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Chimerica is a neologism and portmanteau coined by Niall Ferguson and Moritz Schularick describing the symbiotic relationship between China and the United States, with incidental reference to the legendary chimera.[1][2][3][4][5] Though the term is largely in reference to economics, there is also a political element.[6]


Historian Niall Ferguson and economist Moritz Schularick first coined the term in late 2006, arguing that saving by the Chinese and overspending by Americans led to an incredible period of wealth creation that contributed to the financial crisis of 2007–08.[7] For years, China accumulated large currency reserves and channeled them into US government securities, which kept nominal and real long-term interest rates artificially low in the United States. Ferguson describes Chimerica as one economy which "accounts for around 13 percent of the world's land surface, a quarter of its population, about a third of its gross domestic product, and somewhere over half of the global economic growth of the past six years."[8] He suggests Chimerica could end if China were to decouple from the United States bringing with it a shift in global power and allowing China "to explore other spheres of global influence, from the Shanghai Cooperation Organisation, of which Russia is also a member, to its own informal nascent empire in commodity-rich Africa."[8]

The accumulation of American debt, which has been estimated at over $800 billion, suggests the two nations are intrinsically linked; the economic symbiosis prevalent between the two suggests that separation would harm both countries and be disastrous for the global economy.[citation needed] Another way to measure this integration is the trade deficit. The US trade deficit with China was $295 billion in 2011, meaning the US imported that much more goods and services from China than it exported to China. The Economic Policy Institute estimated that from 2001 to 2011, 2.7 million US jobs were lost to China.[9]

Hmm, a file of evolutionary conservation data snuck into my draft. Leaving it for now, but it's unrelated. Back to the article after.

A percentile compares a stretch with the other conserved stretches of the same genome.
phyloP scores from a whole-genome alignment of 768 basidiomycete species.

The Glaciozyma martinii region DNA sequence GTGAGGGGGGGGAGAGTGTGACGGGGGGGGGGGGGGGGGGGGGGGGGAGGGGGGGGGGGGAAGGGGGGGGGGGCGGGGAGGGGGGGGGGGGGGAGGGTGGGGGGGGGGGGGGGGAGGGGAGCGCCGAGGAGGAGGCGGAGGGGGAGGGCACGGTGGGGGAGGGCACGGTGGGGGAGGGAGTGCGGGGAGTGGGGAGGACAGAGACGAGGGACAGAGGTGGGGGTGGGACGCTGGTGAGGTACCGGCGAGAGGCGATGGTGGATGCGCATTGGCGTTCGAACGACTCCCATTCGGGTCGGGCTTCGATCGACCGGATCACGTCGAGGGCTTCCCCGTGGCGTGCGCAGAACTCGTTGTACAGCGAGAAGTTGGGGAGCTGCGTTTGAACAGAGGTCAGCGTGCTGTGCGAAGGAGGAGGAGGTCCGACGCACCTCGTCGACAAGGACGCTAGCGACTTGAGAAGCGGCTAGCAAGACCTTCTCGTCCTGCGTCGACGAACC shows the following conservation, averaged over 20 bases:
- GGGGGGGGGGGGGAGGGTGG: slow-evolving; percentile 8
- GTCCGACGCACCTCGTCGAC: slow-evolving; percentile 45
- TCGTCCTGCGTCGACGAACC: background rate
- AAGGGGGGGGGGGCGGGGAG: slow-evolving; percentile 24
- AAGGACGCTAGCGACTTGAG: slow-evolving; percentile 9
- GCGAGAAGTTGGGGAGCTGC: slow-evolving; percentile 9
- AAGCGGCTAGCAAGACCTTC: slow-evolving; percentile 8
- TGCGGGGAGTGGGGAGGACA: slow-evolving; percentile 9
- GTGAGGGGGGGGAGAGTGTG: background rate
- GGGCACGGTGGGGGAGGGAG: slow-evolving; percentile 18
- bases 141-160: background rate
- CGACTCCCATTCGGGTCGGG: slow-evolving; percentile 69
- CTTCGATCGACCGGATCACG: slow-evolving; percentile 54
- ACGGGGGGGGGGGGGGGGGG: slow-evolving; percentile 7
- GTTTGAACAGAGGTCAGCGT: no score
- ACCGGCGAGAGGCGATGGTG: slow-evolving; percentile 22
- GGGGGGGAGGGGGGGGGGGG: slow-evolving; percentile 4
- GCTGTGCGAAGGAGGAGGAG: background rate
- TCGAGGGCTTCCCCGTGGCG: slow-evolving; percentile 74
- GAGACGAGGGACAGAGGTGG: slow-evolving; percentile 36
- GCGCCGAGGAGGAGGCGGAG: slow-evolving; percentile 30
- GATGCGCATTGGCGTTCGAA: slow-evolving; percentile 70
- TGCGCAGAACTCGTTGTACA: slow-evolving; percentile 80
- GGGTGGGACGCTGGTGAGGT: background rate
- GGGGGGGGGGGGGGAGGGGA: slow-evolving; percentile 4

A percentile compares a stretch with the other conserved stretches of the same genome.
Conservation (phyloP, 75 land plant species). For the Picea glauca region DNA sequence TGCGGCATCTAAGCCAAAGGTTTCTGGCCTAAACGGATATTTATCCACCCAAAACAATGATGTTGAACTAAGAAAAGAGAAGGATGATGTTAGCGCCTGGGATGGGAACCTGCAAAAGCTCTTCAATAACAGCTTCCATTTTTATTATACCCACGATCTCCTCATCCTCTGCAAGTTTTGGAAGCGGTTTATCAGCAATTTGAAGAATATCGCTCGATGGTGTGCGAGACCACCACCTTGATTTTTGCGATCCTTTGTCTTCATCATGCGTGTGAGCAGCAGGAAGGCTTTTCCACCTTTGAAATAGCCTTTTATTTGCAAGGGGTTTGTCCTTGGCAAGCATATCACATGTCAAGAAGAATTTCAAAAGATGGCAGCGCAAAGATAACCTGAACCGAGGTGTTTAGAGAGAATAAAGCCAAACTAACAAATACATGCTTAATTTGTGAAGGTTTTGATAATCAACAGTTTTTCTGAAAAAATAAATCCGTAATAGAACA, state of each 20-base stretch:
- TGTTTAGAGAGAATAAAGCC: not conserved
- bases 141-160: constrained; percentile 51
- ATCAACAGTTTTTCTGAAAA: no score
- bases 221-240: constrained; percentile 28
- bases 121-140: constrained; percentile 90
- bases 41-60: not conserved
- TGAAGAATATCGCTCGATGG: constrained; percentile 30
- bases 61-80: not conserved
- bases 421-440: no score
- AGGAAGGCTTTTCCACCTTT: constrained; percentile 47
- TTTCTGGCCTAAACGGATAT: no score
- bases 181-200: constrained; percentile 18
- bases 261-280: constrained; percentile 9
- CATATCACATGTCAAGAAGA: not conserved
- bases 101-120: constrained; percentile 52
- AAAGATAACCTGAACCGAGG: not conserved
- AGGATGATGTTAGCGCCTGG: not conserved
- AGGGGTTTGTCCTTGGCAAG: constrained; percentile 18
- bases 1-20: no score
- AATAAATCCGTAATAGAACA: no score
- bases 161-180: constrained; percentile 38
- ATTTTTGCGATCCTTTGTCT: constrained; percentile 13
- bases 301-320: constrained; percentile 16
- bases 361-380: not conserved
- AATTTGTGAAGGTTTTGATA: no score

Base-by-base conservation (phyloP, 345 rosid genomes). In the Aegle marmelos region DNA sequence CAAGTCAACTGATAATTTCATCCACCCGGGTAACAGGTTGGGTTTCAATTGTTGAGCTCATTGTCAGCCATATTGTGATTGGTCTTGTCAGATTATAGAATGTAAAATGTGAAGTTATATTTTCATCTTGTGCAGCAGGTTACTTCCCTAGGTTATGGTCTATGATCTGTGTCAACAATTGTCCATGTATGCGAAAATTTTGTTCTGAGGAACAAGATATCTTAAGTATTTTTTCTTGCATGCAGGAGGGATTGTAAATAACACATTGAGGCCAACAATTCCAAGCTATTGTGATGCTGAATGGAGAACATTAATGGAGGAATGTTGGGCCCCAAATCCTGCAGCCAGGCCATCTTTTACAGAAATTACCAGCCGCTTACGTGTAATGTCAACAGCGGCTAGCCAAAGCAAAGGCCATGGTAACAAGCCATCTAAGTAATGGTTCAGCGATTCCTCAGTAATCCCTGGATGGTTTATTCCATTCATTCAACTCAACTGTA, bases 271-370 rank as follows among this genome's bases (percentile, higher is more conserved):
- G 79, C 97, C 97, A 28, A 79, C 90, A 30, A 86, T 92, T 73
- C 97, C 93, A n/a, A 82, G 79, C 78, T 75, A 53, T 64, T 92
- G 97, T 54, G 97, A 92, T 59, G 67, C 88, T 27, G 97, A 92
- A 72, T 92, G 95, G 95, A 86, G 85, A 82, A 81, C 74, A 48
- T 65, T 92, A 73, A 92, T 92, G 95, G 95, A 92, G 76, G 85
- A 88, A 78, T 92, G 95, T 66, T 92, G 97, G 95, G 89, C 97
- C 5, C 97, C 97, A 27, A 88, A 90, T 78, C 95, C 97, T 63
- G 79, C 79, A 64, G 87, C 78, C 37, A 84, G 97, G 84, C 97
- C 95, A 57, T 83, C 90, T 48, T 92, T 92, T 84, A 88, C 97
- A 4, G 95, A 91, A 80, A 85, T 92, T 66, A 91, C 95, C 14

The idea of Chimerica features prominently in Ferguson's 2008 book and adapted television documentary The Ascent of Money, which reviews the history of money, credit, and banking.[10]

The concept of Chimerica supplements and/or supplants Nichibei, or the similarly constructed Japan-U.S. economic model and relationship that had been prominent in years before the development of Chimerica.

See also[edit]


  1. ^ "Archived copy" (PDF). Archived from the original (PDF) on June 13, 2010. Retrieved August 18, 2009.{{cite web}}: CS1 maint: archived copy as title (link)
  2. ^ Moritz Schularick (February 24, 2009). "How China helped create the macroeconomic backdrop for financial crisis". Financial Times. (subscription required)
  3. ^ chimerica search results on Financial Times
  4. ^ Ferguson, Niall (November 17, 2008). "Team 'Chimerica'". The Washington Post.
  5. ^ Gardels, Nathan (August 27, 2009). "Niall Ferguson: Is U.S.-China Economic Marriage on the Rocks?". Huffington Post.
  6. ^ Hung, Ho-fung (March 2022). "Clash of Empires: From 'Chimerica' to the 'New Cold War'". Elements in Global China. doi:10.1017/9781108895897. ISBN 9781108895897. S2CID 247554579.
  7. ^ Ferguson, Niall (June 1, 2009). "The trillion dollar question: China or America?". The Daily Telegraph. London.
  8. ^ a b "What "Chimerica" Hath Wrought - Niall Ferguson - the American Interest Magazine". Archived from the original on July 21, 2009. Retrieved August 4, 2009.
  9. ^ "U.S. trade gap with China cost 2.7 million jobs", Reuters, August 23, 2012
  10. ^ Ferguson, Niall (2008). The ascent of money : a financial history of the world. London: Allen Lane. ISBN 978-1-84614-106-5. OCLC 237176823.